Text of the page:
Venezuela denies visit to Inter-American Court on Human Rights
By Aleksander Boyd
London 06.04.07 | And how does Hugo Chavez's 'commitment' to international treaties remains upon reading the following?
144. One area to which the Commission devoted part of its work in 2006 was the attempt to arrange a visit to Venezuela, an effort that was severely frustrated by the lack of response from the State to propose an exact date for the visit.
145. Since its last on-site visit to Venezuela in May 2002, the Commission has fruitlessly sought the consent of the State, both verbally and in writing, to visit the country again. The President of the Republic, Hugo Chávez Frías had expressed his government's complete willingness for the Commission to make all the visits necessary to follow up on the issues observed in 2002. However, in 2006, the Commission did not observe additional attempts and initiatives to carry out such visits nor any advances in the possibility of a visit to the country by Commissioner Paulo Sergio Pinheiro, Rapporteur for Venezuela.
146. The lack of consent from the government prevents the IACHR from exercising the powers and attributes granted to it by the States under the Charter of the OAS, the IACHR Statutes, and the American Convention on Human Rights.
147. It has been 20 years since the IACHR began its practice of on-site visits to the different countries of the hemisphere to verify the situation of human rights in them. The possibility of firsthand knowledge on the ground of different issues and programs connected with human rights in the countries has helped to strengthen a close dialogue with government authorities and society as a whole, with a common objective: to promote observance and protection of human rights and improve quality of life for the inhabitants of the countries in the region.
148. The inter-American system allows progressively broad protection of human rights and democracy by strengthening with a regional perspective domestic institutions and rules and ensuring access to increasing protection for the values of human dignity. One of the major contributions of international human rights law is that prior to its creation each state had exclusive jurisdiction over the way in which it treated its inhabitants. At present, the responsibility of the State for protecting human rights is a legitimate concern of the international community.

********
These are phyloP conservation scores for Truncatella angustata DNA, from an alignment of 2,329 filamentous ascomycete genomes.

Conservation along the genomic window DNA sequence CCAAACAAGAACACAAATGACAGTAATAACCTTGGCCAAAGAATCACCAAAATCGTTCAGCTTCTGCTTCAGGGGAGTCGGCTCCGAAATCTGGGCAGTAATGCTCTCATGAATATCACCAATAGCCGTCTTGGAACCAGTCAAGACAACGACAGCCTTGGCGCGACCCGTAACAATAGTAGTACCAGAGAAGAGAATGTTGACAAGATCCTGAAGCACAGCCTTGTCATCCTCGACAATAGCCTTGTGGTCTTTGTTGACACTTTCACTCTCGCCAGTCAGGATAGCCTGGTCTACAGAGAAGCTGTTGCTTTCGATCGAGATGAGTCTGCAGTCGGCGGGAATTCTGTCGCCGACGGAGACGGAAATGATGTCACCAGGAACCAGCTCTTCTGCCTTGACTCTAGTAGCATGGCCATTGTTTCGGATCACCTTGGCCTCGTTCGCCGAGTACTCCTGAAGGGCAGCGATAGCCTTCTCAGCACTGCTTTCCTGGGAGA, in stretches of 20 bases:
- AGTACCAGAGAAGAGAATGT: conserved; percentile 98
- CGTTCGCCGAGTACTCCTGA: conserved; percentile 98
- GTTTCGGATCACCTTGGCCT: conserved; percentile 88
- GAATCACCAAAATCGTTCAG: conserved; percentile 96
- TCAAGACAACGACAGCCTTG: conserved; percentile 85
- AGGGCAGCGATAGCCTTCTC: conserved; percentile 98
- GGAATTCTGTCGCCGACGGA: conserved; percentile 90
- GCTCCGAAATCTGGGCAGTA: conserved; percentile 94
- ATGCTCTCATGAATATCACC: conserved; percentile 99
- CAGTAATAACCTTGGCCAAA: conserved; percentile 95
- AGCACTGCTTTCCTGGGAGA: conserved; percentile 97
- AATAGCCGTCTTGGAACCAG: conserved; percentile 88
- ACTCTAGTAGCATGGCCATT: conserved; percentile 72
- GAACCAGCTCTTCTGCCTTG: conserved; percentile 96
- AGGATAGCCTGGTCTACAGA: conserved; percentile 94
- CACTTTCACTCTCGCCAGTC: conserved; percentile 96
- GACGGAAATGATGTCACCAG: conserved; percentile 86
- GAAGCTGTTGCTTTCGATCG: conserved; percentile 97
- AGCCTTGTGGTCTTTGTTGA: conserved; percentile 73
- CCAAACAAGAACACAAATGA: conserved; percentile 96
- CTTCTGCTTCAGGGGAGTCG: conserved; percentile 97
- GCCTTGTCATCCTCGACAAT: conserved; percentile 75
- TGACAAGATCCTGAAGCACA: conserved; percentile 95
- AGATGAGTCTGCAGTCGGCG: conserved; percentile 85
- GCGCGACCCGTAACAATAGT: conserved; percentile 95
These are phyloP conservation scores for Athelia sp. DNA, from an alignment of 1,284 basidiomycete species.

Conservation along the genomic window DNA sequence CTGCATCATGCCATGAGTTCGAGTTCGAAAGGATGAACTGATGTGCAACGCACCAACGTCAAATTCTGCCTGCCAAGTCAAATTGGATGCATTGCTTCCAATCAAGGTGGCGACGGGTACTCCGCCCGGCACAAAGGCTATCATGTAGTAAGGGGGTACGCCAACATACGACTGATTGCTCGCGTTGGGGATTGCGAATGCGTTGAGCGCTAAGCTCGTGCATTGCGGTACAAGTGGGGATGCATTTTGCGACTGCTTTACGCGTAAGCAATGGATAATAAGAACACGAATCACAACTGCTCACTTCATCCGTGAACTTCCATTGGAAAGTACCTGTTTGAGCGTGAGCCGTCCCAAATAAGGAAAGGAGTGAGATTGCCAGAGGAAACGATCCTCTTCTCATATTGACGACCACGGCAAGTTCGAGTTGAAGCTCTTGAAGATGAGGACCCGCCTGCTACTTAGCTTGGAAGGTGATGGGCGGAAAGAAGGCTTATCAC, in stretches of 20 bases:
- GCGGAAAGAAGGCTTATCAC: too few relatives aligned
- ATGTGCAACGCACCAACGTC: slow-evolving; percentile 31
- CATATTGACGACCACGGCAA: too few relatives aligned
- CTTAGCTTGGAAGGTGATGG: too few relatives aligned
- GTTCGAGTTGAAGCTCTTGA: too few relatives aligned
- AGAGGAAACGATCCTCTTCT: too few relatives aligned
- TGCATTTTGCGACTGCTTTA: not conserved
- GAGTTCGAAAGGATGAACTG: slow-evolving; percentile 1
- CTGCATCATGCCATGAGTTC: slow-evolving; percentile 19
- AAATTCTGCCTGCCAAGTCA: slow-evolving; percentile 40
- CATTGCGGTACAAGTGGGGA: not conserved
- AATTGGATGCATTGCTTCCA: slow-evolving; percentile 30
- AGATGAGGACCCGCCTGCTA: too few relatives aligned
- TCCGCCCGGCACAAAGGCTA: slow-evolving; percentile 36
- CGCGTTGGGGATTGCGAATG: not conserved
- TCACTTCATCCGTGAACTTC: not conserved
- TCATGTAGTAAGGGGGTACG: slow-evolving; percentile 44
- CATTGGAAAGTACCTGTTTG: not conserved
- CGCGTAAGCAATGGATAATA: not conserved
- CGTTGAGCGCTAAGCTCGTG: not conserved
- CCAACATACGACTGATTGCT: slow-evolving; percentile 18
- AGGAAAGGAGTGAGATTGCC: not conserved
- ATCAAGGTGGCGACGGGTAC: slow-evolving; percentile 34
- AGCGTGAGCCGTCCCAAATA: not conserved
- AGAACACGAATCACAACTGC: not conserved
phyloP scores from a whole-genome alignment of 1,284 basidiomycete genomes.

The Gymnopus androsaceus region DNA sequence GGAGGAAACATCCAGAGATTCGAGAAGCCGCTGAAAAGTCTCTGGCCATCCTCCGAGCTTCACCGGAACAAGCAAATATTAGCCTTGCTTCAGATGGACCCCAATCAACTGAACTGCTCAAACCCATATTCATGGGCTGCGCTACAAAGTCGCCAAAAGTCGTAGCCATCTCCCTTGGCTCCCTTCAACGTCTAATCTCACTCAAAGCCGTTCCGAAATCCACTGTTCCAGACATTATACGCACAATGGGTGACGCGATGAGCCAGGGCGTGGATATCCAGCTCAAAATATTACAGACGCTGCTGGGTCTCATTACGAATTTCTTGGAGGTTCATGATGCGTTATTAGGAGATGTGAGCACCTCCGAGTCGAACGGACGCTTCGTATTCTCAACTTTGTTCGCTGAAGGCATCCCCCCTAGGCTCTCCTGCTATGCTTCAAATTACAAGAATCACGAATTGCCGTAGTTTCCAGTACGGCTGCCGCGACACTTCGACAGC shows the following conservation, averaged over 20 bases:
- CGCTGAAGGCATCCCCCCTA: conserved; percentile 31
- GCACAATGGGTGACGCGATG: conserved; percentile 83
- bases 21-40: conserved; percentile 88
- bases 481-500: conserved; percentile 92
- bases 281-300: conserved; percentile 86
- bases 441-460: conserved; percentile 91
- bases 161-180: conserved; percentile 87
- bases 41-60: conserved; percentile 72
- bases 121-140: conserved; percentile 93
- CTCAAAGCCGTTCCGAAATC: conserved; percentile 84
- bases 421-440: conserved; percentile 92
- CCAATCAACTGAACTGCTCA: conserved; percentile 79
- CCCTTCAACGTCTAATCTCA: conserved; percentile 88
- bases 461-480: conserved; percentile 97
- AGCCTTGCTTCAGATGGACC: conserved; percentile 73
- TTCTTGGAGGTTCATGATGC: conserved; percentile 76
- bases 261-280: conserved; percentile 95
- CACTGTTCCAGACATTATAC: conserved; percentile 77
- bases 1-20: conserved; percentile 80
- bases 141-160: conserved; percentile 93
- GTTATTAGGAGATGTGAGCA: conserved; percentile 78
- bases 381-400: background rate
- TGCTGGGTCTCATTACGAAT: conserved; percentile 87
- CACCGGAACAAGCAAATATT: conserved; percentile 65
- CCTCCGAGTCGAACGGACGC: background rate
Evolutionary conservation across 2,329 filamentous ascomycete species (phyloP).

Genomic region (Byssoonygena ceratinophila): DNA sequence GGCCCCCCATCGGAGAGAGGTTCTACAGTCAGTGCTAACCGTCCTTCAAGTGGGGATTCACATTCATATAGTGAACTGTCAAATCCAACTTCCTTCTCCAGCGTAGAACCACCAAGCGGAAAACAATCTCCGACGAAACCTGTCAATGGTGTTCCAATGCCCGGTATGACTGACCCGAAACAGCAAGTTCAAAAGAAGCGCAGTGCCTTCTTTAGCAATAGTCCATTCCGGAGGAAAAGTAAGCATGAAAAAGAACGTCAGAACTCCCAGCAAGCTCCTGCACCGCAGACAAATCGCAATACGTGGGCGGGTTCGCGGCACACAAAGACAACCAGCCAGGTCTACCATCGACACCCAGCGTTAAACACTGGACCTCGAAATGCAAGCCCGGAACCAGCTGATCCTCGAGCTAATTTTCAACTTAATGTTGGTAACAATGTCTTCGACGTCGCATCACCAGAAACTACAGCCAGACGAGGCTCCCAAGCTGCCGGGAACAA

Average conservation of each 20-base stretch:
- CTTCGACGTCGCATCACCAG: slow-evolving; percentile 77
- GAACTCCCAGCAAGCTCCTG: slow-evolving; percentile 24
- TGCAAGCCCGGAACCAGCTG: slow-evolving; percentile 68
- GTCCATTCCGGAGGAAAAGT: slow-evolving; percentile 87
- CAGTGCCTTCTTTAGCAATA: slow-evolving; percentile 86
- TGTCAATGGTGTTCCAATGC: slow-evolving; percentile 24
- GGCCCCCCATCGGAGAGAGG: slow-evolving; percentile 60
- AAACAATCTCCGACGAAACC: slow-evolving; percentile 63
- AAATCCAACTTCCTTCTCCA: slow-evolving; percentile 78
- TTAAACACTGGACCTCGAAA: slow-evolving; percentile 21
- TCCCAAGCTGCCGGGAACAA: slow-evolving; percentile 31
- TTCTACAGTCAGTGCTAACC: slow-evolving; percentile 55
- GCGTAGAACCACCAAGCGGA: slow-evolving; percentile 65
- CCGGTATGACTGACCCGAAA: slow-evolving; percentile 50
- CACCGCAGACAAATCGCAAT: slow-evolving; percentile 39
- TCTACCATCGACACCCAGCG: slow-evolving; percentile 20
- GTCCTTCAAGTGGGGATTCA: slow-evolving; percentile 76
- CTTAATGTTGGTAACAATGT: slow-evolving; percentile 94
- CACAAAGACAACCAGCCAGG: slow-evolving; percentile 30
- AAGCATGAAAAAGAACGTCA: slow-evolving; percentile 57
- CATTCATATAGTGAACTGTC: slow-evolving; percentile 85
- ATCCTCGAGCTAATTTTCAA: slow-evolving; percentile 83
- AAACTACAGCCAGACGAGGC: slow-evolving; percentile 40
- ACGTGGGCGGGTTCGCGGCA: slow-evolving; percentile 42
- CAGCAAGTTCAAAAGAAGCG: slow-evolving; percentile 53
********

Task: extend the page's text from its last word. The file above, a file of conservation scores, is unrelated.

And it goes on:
149. A feature of democracy is its ability to be refined and, on that premise, erecting a hemispheric position on the issues of due process, emergency situations, equality before the law, and prohibition of discrimination, creates increasing avenues at the domestic level to foment the growth of democracy. With the vision of contributing to the construction of democratic societies based on full observance of human rights, the States created, among other instruments, the inter-American system for protection of human rights, consisting of a set of provisions and two specialized organs: the Inter-American Commission and the Inter-American Court of Human Rights. The States, the creators of the system, voluntarily undertook to fulfil their commitments and to act as guarantors of the system both individually and collectively.
150. The system has different instruments at its disposal in order to perform its role. One of the main instruments available to the IACHR to carry out the mandate issued by the States to stimulate the consciousness of human rights, are the on-site visits, through which it can evaluate human rights conditions in a country, verify the situation of certain rights, or promote the value of human rights overall. Upon concluding an on-site visit, the Commission usually offers preliminary observations which it makes public. On-site visits normally conclude with a comprehensive and detailed report on the situation of human rights in the country. In past reports the Commission has warned of situations of decline in the rule of law in various countries. In addition, the reports have been essential for the restoration of democracy in certain countries in the region or to advance democratic consolidation. Implementation of the recommendations contained in these reports has made it possible to improve the quality of democratic life in a number of different states in the region. These reports and the recommendations they contain then become the subject of continuous monitoring and periodic follow-up reports, which are enriched by fruitful dialogue established with the state and civil society and the possibility of continued follow-up visits.